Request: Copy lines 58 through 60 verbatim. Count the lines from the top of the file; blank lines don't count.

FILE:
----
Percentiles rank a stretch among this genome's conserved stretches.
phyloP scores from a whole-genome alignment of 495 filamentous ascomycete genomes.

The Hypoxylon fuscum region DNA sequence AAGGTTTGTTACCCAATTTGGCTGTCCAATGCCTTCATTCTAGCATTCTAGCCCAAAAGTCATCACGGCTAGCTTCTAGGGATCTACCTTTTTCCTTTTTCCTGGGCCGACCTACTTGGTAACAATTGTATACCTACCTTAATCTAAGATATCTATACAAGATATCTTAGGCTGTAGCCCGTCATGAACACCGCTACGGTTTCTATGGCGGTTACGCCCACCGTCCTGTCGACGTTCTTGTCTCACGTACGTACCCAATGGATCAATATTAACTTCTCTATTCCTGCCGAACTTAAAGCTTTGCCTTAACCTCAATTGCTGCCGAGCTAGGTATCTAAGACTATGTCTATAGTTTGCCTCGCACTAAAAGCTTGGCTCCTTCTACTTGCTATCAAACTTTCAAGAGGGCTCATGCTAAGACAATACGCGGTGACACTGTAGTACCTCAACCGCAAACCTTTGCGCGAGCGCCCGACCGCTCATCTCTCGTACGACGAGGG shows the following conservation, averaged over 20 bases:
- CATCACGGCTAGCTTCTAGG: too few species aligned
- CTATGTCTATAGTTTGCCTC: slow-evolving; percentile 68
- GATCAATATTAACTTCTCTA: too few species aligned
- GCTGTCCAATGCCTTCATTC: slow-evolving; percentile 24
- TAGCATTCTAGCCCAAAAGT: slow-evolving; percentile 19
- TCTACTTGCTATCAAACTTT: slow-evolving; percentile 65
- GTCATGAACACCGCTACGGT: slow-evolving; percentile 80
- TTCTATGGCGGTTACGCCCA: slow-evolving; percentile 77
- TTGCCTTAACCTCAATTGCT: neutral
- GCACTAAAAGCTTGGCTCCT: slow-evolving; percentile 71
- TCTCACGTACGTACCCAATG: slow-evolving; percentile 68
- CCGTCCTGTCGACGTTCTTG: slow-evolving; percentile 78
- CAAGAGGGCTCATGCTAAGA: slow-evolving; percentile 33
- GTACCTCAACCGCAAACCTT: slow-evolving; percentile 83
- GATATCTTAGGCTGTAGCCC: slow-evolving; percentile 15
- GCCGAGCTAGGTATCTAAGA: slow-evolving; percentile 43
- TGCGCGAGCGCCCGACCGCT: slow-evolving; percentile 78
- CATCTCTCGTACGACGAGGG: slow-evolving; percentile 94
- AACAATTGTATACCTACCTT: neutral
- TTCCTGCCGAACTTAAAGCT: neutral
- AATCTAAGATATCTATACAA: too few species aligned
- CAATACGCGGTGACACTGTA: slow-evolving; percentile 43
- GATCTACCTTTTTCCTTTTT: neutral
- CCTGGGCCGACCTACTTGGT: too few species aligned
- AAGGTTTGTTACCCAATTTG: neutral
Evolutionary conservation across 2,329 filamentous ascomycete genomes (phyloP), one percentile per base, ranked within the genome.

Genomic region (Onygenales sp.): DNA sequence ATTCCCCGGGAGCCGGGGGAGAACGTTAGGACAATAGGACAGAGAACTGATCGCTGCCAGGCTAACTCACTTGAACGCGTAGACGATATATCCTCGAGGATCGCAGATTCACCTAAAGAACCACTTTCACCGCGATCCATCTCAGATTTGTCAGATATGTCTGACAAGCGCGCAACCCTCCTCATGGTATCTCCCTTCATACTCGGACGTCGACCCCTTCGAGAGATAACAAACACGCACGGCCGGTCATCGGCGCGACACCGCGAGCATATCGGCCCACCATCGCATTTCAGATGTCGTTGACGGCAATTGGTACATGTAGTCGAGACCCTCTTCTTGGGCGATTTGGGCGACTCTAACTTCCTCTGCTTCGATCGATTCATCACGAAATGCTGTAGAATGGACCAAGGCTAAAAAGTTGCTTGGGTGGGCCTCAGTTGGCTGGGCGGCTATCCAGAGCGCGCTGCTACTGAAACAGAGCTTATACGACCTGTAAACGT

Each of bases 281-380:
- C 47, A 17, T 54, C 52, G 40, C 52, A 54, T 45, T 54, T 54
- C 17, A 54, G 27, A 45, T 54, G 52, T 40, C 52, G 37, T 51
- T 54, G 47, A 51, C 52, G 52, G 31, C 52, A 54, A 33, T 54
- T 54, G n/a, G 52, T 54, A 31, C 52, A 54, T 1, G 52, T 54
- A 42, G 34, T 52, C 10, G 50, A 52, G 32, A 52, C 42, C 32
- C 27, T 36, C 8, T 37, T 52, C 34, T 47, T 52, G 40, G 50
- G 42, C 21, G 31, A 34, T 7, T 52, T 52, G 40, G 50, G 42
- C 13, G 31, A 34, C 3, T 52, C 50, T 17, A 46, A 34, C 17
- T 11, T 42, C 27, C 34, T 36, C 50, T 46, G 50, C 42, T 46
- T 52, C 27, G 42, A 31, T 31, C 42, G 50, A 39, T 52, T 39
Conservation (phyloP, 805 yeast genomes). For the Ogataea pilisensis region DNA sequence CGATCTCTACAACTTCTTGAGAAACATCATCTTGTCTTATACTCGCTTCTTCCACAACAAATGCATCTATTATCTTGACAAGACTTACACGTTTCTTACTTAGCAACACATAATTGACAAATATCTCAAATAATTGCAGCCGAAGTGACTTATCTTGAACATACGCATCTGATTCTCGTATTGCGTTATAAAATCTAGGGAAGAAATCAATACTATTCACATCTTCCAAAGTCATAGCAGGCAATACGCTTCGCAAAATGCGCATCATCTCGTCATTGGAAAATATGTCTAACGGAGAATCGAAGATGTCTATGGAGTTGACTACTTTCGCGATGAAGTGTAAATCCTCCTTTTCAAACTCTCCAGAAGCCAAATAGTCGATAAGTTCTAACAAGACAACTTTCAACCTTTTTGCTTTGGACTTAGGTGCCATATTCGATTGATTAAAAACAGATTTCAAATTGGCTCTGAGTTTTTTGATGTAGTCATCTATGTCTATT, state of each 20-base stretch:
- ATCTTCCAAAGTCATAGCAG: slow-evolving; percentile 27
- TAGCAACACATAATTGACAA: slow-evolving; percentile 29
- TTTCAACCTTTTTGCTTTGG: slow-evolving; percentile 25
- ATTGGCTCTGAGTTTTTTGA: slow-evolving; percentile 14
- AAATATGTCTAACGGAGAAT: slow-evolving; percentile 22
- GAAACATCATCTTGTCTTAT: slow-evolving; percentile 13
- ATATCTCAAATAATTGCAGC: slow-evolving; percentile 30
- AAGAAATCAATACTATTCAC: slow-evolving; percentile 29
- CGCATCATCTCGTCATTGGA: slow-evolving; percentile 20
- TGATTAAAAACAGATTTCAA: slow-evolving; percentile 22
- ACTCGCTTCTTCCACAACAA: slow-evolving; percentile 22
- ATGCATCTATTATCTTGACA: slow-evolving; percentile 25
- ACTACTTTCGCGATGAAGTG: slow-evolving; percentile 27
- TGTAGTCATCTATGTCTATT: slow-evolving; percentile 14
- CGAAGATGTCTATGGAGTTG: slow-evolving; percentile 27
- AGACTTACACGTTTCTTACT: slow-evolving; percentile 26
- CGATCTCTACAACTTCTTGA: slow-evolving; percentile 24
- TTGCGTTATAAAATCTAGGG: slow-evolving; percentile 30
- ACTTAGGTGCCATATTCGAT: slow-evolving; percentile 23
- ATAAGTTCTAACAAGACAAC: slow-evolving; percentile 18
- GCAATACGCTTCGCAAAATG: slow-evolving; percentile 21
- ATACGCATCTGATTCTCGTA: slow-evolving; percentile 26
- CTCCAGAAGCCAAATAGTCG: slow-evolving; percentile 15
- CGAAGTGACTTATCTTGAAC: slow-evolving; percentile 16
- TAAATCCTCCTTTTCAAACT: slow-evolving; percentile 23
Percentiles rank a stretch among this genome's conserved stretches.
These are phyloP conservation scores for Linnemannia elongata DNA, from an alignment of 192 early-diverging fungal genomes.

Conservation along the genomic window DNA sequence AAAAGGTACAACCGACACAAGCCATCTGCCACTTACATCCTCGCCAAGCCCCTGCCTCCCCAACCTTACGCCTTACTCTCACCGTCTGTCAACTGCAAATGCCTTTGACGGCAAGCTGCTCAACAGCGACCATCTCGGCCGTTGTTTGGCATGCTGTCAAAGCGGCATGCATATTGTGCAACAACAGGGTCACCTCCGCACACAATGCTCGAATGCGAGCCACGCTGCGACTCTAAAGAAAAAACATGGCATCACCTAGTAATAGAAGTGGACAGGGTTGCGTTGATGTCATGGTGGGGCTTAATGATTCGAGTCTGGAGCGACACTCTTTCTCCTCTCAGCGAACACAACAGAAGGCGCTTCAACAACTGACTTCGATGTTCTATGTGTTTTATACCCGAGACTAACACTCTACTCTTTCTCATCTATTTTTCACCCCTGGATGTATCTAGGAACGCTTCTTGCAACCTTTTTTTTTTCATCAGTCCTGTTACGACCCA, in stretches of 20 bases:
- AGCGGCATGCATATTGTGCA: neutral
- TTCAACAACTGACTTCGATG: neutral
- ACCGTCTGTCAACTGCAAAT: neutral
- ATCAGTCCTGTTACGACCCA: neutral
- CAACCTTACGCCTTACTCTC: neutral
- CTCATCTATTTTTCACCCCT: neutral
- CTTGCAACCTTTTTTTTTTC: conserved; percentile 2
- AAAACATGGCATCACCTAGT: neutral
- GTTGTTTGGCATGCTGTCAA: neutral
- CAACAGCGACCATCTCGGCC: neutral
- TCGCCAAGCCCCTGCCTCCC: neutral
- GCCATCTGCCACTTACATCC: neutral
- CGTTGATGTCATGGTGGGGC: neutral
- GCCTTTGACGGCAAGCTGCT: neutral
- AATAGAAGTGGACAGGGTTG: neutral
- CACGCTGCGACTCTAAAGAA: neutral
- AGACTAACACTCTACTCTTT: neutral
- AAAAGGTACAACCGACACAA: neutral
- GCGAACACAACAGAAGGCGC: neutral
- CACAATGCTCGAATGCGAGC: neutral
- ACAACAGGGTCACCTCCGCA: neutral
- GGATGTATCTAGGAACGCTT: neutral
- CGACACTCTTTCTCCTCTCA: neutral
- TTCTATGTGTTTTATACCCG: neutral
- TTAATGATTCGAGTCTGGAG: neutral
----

- AGACTTACACGTTTCTTACT: slow-evolving; percentile 26
- CGATCTCTACAACTTCTTGA: slow-evolving; percentile 24
- TTGCGTTATAAAATCTAGGG: slow-evolving; percentile 30